In recent years, the language teaching profession has
witnessed a stark increase in the number of articles, chapters, books, and
presentations on the "critical" nature of language pedagogy. We
language teachers and teacher educators are reminded that we are all driven
by convictions about what this world should look like, how its people should
behave, how its governments should control that behavior, and how its inhabitants
should be partners in the stewardship of the planet. We are told, for example,
we should ". . . embody in our teaching a vision of a better and more
humane life" (Giroux & McLaren, 1989, p. xiii). Or, as Pennycook
stated it, "the crucial issue here is to turn classrooms into places
where the accepted canons of knowledge can be challenged and questioned"
(1994, p. 298).
However, critical language pedagogy brings with it the reminder that
learners of the English language must be free to be themselves, think for
themselves, behave intellectually without coercion from a powerful elite
(Clarke, 1990), cherish their beliefs and traditions and cultures without
the threat of forced change (Edge, 1996). In our classrooms, where "the
dynamics of power and domination . . . permeate the fabric of classroom
life" (Auerbach, 1995, p. 9), we are alerted to a possible "covert
political agenda [beneath our] overt technical agenda" (Phillipson,
1992, p. 27).
Is there a middle ground? Can English language teachers facilitate formation
of classroom communities of learners who critically examine moral, ethical,
and political issues surrounding them, without pushing a personal agenda?
I would like to suggest four principles, along with some examples, of engaging
in critical pedagogy while respecting the values and beliefs of our students.
When we focus on critical pedagogy, what first comes to mind is a number
of so-called hot topics that we can address in our classrooms. Topics like
non-violence, human rights, gender equality, racial or ethnic discrimination,
health issues, environmental action, and political activism are controversial,
they are sensitive to students` value systems, and they demand critical
thinking. I would like to suggest four principles for dealing with such
1. Allow students to express themselves openly. (Be sensitive to power
relationships, encourage candid expression)
2. Genuinely respect students' points of view. (Validate students' points
3. Encourage both or many sides of an issue. (Embrace all seriously-offered
statements, opinions, and beliefs.)
4. Do not force students to think just like you. (Delay or withhold your
Consider the following examples of classroom activities from around the
world. Do they abide by the above principles? Can your classroom replicate
any of them?
In Brazil, a curriculum for children takes them on an adventure trip
searching for magic glasses which, they discover, will enable them to see
the world as it could be if everyone respected it. The program teaches appreciation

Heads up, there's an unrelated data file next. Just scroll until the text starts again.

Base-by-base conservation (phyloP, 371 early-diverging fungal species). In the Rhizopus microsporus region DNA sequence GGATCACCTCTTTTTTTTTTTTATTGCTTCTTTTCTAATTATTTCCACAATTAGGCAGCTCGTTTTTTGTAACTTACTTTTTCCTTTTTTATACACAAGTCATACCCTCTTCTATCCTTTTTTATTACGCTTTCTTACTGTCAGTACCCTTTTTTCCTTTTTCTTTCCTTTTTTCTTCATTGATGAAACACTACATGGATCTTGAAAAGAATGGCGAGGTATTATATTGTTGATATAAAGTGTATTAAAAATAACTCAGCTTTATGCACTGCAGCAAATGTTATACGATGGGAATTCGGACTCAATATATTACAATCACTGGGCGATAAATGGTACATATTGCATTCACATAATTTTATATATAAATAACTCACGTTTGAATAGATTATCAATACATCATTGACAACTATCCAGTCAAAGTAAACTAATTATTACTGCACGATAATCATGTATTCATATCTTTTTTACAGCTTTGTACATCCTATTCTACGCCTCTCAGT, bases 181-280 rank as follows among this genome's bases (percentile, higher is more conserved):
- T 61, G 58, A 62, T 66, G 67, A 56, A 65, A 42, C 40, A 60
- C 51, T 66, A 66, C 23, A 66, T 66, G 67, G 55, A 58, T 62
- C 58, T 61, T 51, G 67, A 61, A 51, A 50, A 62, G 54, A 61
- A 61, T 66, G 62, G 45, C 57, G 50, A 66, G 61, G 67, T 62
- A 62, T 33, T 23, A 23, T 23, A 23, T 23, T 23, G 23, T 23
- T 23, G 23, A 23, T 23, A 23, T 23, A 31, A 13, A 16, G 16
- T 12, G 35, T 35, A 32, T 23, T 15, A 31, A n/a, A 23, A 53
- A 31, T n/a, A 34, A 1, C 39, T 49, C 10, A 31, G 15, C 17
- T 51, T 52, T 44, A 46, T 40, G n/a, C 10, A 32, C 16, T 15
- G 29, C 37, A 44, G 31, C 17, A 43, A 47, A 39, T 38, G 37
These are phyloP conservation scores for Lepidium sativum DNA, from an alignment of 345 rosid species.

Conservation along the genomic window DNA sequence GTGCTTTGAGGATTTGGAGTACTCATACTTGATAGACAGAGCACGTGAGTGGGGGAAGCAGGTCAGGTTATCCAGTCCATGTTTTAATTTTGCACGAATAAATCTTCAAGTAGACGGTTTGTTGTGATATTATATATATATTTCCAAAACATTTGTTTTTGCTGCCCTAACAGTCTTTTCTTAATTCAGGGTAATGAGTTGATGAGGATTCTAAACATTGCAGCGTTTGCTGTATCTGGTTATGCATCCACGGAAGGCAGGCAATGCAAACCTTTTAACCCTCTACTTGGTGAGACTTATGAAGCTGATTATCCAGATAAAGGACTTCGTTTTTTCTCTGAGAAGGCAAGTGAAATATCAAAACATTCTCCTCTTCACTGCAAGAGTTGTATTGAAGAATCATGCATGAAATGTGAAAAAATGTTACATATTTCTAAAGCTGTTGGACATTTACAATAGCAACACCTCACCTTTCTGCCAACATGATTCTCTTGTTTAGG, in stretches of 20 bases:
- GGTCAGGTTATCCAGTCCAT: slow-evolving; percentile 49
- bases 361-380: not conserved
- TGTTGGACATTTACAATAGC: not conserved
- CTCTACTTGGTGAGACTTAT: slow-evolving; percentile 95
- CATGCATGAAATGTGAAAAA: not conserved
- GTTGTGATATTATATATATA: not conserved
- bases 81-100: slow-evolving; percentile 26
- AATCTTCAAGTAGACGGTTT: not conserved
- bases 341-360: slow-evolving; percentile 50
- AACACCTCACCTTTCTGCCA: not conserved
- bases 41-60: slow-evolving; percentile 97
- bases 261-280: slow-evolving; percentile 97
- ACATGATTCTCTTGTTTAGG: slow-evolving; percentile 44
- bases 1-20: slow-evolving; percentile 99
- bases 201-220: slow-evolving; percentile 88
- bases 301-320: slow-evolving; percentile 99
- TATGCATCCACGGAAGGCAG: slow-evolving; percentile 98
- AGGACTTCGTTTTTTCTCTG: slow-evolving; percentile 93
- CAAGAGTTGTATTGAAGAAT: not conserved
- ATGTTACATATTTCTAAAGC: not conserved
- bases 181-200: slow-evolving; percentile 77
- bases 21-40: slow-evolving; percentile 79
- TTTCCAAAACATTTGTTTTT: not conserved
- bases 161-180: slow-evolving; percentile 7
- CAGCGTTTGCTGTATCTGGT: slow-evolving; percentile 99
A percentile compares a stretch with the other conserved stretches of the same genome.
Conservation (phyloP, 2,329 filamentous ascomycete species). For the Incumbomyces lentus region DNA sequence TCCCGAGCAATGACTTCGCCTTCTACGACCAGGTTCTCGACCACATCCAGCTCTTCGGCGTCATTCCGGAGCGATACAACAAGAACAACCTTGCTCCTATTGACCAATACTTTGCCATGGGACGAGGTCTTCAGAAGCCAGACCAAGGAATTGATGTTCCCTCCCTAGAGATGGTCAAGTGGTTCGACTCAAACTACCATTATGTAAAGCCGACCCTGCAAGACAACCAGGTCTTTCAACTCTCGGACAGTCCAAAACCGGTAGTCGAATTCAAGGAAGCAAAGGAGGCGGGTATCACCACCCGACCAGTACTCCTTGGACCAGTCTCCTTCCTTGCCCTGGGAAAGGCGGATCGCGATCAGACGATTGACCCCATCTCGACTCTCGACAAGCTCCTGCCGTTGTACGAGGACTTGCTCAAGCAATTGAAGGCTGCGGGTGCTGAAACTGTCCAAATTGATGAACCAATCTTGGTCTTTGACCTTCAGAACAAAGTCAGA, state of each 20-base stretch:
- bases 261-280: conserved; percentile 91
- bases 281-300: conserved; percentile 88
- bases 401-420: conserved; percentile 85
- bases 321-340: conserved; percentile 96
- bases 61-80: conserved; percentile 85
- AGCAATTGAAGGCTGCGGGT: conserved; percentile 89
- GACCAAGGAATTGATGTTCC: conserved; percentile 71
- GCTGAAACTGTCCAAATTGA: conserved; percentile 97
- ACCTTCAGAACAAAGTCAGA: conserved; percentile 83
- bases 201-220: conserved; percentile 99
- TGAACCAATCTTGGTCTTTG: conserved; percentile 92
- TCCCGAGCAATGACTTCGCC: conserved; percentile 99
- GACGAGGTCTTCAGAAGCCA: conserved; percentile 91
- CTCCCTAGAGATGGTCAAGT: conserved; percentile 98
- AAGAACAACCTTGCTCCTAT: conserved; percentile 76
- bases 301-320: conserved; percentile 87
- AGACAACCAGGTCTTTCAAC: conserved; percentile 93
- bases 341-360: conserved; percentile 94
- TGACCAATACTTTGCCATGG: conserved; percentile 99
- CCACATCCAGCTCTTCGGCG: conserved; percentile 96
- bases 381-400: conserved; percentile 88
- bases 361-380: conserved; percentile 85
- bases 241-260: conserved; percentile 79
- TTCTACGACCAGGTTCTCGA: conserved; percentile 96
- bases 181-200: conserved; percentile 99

for Native Indians of Brazil, their culture, stories, and music; it teaches
gender roles, animal rights, and environmental stewardship. (Maria Rita
In Japan, a classroom research project called "Dreams and Dream
Makers" had students choose a person who "worked to make the world
a more peaceful place." (Donna McInnis)
In Singapore, an activity called "Stamping out Insults," focused
on why people insult others and helped students to learn and use kind, affirming
words as they disagreed with one another. (George Jacobs)
From China, a teacher had students study oppression and suppression of
free speech in the former Soviet Union, calling for critical analysis of
the roots and remedies of such denial of freedom. Without espousing any
particular point of view himself, and under the guise of offering criticism
of another country's practices, students were led to comprehend alternative
points of view. (Anonymous by request)
In Armenia, a teacher had students share their grandparents' experiences
during the 1915 Armenian genocide when more than 1.5 million Armenians were
killed in Turkey. Nearly every student had family members who had been killed.
Discussions focused on how ethnic groups could overcome such catastrophes
and learn to live together as cooperative, peaceful neighbors. (Nick Dimmitt)
A teacher in Israel told of a unit in which students had to create an
ethical marketing and advertising campaign for a product. Cases of Colgate
widening the mouth of toothpaste tubes and of Revlon's making the glass
on nail polish bottles a little thicker led students to face ethical issues.
In Egypt, where the status of women is an integral part of the culture,
a teacher used an activity that culminated in the students' writing up a
"bill of rights" for women in Egypt. (Mona Grant Nashed)
Can you, in turn, engage in sensitive critical pedagogy in your classrooms?
What are some activities you can do that would respect students` points
of view yet stir them to a higher consciousness of their own role as agents
of change? The little differences here and there that you make can add up
to fulfilling visions of a better and more humane world.
Auerbach, E. (1995). The politics of the ESL classroom:
Issues of power in pedagogical choices. In J. W. Tollefson (Ed.), Power
and inequality in language education (pp. 9-33). Cambridge: Cambridge
Clarke, M. (1990). Some cautionary observations on liberation
education. Language Arts, 67, 388-398.
Edge, J. (1996). Cross-cultural paradoxes in a profession
of values. TESOL Quarterly, 30, 9-30.
Giroux, H. A., & McLaren, P. L. (1989). Critical
pedagogy, The State, and cultural struggle. Albany, NY: State University
of New York Press.
Pennycook, A. (1994). The cultural politics of English
as an international language. Harlow, England: Longman.
Phillipson, R. (1992). Linguistic imperialism. Oxford:
Oxford University Press.